It's Shake-n-Bake, and I Helped!

In the United States:

The Twenty-Eighth Thursday of Ordinary Time; or, the Memorial of Saint Paul of the Cross, Priest.*

Lessons from the secondary feria, according to the ordinary form of the Roman Rite:

• Ephesians 3: 14-21.
• Psalm 33: 1-2, 4-5, 11-12, 18-19.
• Luke 12: 49-53.

When a Mass for St. Paul of the Cross is taken, lessons from the feria as above, or from the proper:

• I Corinthians 1: 18-25.
• Psalm 117: 1-2.
• Matthew 16: 24-27.

…or, any lessons from the common of Pastors, or the common of Holy Men & Women for Religious.

Outside the United States:

The Twenty-Ninth Thursday of Ordinary Time.

Lessons from the feria as above.

The Third Class Feast of Saint John Cantius, Confessor.*

First & second lessons from the proper, third from the common "Os Justi…" of a Confessor not a Bishop, according to the extraordinary form of the Roman Rite:

• James 2: 12-17.
• Psalm 106: 8-9.
• Luke 12: 35-40

The Nineteenth Thurday after Pentecost; and, the Feast of the Holy Great Martyr Artimius.**

First & third lessons from the pentecostarion, second & fourth from the menaion, according to the Ruthenian recension of the Byzantine Rite:

• Philippians 2: 24-30.
• II Timothy 2: 1-10.
• Luke 10: 1-15.
• John 15: 17—16: 2.

6:00 AM 10/20/2017 — The founder of the Passionist Fathers, Paul of the Cross (1694-1775) was born in Liguria in Italy, and was a renowned preacher, remembered for his devotion to the sick and for his penitential way of life. The community he founded was unique in that it combined the giving of retreats and parish missions with a penitential monasticism. His memorial is observed optionally in the United States because of the strong presence of that community in this country. World wide, they number about 2,160 members today, including a number of houses of strictly cloistered nuns who support the work of the fathers through their prayers. A convent of Passionist Nuns near the Saint Pius X Seminary in Kentucky, where I studied philosophy, was often frequented by the seminarians, who also benefited from the prayers of the sisters there. Now, to today’s lessons:
     Interesting how today’s Gospel lesson begins: the crowds flocking to hear our Lord preach are so great that some of them are getting trampled by others, yet when He speaks, Saint Luke says that His words were intended only for His own disciples. It’s just a single verse, easily passed over, but reveals something significant. Those of us who want to be counted among our Lord’s friends are always special to Him, no matter how crowded the Church of Christ seems to us; and, even during those times when we may feel little more than just one more ant in the ant farm, our Lord always keeps His gaze fixed on us. I remember saying something back during Passion Week, that our Lord didn’t come to save “us,” He came to save “you,” He came to save “me.” And even in those difficult times when our lack of faith and hope cause us to doubt his concern for us as individuals, He never forgets us. That’s just something we have to take on faith.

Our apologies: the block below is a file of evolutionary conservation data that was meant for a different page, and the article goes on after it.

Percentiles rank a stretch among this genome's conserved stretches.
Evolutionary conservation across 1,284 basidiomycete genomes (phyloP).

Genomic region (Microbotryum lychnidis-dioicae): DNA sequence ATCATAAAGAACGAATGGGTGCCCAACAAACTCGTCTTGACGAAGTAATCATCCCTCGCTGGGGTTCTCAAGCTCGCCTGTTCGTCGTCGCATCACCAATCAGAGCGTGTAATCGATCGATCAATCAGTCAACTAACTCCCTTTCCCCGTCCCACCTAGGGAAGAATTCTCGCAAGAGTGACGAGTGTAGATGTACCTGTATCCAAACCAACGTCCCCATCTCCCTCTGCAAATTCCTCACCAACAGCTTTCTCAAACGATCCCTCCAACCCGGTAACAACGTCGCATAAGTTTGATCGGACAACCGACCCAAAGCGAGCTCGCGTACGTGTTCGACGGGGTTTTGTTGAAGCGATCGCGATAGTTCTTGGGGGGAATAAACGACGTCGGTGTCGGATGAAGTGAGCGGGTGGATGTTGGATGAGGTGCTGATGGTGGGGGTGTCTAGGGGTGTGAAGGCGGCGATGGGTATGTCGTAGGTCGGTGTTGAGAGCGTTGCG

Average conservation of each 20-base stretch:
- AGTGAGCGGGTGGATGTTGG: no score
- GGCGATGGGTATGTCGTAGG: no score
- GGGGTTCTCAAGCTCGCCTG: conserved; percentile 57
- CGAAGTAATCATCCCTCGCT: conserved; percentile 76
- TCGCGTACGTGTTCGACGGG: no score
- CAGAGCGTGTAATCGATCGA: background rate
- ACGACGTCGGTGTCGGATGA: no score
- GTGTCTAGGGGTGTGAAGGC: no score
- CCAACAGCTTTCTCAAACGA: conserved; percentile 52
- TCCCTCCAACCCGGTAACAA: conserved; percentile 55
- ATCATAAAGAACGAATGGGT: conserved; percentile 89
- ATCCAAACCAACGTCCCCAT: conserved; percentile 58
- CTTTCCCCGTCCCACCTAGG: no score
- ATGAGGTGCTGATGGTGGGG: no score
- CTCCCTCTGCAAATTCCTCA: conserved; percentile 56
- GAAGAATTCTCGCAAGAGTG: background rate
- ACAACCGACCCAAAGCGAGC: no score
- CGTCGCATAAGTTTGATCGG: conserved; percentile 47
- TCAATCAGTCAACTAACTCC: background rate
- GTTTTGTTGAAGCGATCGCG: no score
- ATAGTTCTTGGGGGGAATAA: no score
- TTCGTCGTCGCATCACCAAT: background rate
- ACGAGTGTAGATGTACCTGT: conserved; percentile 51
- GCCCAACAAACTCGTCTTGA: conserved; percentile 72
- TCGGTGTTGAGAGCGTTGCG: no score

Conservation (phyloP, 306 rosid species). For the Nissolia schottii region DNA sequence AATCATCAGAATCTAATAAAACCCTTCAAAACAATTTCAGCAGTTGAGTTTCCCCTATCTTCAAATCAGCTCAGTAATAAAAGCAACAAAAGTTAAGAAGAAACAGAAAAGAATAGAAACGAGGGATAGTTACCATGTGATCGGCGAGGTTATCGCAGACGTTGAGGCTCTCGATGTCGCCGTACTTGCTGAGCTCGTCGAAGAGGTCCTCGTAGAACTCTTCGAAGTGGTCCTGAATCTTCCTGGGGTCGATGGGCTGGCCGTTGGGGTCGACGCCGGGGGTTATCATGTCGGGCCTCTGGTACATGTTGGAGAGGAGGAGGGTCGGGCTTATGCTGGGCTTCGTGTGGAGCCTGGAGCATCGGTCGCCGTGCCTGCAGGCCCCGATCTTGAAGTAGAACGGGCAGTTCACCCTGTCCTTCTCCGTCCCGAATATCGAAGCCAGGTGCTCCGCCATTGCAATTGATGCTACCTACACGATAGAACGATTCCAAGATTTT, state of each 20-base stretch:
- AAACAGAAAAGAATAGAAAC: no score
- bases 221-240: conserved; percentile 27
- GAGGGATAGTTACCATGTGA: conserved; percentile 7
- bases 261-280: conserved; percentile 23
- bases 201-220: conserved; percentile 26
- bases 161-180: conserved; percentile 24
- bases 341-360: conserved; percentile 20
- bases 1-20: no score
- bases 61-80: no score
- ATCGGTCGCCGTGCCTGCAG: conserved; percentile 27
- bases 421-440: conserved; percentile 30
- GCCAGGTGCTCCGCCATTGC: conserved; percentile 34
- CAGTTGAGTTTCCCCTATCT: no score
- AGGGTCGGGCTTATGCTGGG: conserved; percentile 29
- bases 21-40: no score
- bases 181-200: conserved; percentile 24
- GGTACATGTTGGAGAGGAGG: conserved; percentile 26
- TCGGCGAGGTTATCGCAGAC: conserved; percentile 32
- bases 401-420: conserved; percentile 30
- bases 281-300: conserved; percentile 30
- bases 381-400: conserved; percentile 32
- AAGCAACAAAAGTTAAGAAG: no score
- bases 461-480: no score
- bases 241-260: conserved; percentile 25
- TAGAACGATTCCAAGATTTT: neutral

More to the point, however, of today’s lesson, our Lord uses the word “leaven” to identify the hypocrisy of the Pharisees. Don’t be confusing it with a reverence to baking; the leaven of the baker is so called because what leaven really means is the prime influential characteristic of something. In the case of bread, it’s what makes it rise. In the case of a Pharisee, it’s what makes him duplicitous.
     The word “hypocrite” comes from the Greek Φαρισαίων, and was actually a theatrical term used in the ancient Greek theater. The hypocrite was an actor who wore a mask and a costume in order to assume the identity of someone he wasn’t for the sake of a performance. Whether he was impersonating a king or a beggar or a tradesman, a hero or a villain, his success in assuming the character was measured by the applause of the audience. Our Lord applies this word to the Pharisees because they lived for the approval of men rather than God; their lives were as false and hollow as an actor’s mask, as his performance on a stage.
     I wonder if we, sometimes, fall into living this way: always worrying about what others may think, measuring our words, our actions, how we relate to others, based on what others will think of us. We all do from time to time, I’m sure, as it’s part of our fallen nature. The problem is that, when we do it enough, we may end up forgetting who we really are. Virtue, after all, springs forth from humility, and humility arises from a real and honest assessment of who we really are before God, not who we think we should be before others. And it’s all so futile, this worrying over what others will think or say. Like I said to you once before: we wouldn’t waste so much time worrying about what others think of us if only we realized how seldom they do.
     Let us ask our Blessed Lord today to wrest us away from the sin of pride, to give us a clear vision of ourselves, not only when we examine our consciences in preparation for confession, but always, throughout the day in all of our daily encounters, and most particularly when we approach Him in Holy Communion. It’s only by facing up to who we really are outside the vision of others that we see clearly to make those changes we may need to make to be more pleasing to the one Person whose opinion alone matters.

* A native of Kenty, Poland, John Cantius was a priest and professor at the University of Cracow, famous for his heroic charity and zeal. He died in the year 1473.

** Artimius was a noble citizen of Alexandria and a personal friend of Constantine the Great. He was martyred for Christ in Antioch under Emperor Julian the Apostate. The Maronite Church celebrates his memory under the name Shallita.